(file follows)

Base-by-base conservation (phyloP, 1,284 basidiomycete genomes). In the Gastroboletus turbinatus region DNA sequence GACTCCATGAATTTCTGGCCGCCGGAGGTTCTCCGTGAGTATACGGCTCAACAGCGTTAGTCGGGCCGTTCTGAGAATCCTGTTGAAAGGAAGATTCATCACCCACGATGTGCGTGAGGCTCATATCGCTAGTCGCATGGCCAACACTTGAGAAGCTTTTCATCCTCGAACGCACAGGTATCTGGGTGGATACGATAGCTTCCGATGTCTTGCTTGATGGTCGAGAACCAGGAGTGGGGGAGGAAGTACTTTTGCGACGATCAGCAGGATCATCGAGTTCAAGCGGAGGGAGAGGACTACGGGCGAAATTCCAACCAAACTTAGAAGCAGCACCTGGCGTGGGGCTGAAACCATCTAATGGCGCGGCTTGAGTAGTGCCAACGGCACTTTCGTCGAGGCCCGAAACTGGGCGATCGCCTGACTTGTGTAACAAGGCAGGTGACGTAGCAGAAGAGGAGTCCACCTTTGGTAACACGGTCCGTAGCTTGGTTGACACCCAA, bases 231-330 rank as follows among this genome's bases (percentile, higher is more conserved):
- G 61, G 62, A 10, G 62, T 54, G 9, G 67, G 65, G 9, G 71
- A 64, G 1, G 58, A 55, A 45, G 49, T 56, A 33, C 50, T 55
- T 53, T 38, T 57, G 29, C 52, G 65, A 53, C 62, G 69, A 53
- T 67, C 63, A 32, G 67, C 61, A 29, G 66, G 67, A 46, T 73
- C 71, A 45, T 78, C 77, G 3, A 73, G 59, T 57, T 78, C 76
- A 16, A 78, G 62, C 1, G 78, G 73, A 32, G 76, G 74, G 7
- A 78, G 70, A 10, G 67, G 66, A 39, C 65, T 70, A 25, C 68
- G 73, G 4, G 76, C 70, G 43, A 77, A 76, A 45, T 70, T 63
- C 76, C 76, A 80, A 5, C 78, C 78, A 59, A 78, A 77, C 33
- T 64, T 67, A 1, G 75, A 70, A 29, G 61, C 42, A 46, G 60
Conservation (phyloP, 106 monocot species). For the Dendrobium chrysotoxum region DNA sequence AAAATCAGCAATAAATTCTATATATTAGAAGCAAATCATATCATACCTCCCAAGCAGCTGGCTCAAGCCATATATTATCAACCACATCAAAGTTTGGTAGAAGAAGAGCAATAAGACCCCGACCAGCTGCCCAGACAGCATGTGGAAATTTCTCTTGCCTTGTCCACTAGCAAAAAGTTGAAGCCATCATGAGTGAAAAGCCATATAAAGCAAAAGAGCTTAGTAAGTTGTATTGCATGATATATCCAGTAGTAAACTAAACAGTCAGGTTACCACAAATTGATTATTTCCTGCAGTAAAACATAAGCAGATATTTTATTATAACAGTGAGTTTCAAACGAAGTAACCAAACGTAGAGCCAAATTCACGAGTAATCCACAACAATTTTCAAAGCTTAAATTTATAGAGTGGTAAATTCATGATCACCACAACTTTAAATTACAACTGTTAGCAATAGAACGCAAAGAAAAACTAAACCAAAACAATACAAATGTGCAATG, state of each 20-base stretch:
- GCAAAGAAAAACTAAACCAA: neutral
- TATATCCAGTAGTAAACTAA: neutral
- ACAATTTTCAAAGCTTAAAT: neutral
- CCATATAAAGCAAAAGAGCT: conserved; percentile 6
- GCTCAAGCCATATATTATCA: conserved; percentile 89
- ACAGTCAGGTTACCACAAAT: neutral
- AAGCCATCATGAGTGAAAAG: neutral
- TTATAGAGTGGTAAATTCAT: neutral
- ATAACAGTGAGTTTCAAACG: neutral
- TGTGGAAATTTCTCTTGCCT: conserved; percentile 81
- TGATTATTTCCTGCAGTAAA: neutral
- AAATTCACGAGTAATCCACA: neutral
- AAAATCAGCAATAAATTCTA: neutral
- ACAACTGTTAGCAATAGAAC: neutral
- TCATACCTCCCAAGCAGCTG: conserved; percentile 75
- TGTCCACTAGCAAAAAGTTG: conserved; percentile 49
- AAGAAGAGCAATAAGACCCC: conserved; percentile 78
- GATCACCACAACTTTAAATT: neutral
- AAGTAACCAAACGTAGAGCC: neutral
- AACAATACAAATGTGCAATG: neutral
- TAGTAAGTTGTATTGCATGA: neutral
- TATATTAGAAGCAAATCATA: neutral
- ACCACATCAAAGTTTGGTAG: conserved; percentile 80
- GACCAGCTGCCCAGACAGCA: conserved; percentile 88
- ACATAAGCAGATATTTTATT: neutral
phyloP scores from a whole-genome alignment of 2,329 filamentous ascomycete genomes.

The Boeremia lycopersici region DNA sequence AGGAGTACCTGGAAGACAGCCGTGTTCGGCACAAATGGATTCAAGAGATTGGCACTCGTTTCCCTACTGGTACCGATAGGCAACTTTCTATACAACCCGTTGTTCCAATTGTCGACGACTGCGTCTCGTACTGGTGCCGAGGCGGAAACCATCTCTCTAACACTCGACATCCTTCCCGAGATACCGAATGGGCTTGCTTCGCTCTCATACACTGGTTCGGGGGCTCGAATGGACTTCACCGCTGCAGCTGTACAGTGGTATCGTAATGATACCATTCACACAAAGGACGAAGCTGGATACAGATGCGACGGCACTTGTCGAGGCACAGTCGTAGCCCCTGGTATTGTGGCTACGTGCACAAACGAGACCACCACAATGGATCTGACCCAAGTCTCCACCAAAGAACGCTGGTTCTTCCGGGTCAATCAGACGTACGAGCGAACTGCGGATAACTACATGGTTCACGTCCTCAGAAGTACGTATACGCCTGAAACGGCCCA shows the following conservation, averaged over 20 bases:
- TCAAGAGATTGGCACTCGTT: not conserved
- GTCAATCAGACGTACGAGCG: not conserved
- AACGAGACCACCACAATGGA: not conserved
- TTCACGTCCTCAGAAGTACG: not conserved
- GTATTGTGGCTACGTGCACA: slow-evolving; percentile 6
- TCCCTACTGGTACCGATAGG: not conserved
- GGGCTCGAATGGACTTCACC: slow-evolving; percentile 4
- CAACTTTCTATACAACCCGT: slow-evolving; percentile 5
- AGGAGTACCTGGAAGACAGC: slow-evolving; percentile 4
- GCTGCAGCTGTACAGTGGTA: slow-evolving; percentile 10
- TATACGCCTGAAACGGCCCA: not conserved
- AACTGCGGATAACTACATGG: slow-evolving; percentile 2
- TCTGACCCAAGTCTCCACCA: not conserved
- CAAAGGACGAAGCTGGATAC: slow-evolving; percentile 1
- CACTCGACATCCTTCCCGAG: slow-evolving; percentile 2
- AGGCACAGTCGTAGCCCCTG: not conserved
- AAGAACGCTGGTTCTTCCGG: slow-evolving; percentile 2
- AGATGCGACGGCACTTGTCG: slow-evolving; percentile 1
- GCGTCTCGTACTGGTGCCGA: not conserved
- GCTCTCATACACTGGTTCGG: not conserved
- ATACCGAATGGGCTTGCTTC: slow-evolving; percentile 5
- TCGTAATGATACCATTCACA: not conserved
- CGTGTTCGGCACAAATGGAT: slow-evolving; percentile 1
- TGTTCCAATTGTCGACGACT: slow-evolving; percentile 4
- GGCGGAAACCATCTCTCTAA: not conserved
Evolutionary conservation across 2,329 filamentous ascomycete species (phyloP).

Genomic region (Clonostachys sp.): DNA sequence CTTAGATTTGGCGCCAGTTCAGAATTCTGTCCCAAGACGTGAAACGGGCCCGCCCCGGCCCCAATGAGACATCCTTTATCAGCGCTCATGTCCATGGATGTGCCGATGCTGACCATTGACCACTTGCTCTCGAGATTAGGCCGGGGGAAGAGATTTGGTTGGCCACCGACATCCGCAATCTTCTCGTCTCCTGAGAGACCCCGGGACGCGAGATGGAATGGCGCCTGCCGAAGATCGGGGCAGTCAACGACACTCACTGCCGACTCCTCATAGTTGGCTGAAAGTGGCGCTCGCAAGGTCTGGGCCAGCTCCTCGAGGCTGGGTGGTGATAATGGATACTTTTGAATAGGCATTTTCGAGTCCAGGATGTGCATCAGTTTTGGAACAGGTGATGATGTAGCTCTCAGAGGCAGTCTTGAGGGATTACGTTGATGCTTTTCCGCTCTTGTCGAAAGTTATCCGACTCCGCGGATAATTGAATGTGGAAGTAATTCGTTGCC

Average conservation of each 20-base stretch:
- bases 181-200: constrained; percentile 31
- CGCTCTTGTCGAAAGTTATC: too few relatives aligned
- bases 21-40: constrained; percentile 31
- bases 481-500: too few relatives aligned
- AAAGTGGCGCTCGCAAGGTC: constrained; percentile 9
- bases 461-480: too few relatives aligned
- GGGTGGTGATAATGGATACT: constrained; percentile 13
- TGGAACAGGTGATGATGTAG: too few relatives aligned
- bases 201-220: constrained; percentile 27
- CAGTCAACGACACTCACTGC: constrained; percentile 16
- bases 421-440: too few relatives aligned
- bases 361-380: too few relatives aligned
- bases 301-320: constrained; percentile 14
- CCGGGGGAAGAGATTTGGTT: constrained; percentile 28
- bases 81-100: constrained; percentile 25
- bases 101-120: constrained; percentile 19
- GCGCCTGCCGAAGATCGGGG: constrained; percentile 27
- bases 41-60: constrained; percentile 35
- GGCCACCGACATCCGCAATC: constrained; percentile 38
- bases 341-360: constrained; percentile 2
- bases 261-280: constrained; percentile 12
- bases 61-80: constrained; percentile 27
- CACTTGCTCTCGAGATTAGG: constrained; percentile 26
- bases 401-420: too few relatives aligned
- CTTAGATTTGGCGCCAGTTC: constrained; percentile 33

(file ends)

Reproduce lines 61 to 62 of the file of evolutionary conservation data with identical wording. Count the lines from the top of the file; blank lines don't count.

- TCGTAATGATACCATTCACA: not conserved
- CGTGTTCGGCACAAATGGAT: slow-evolving; percentile 1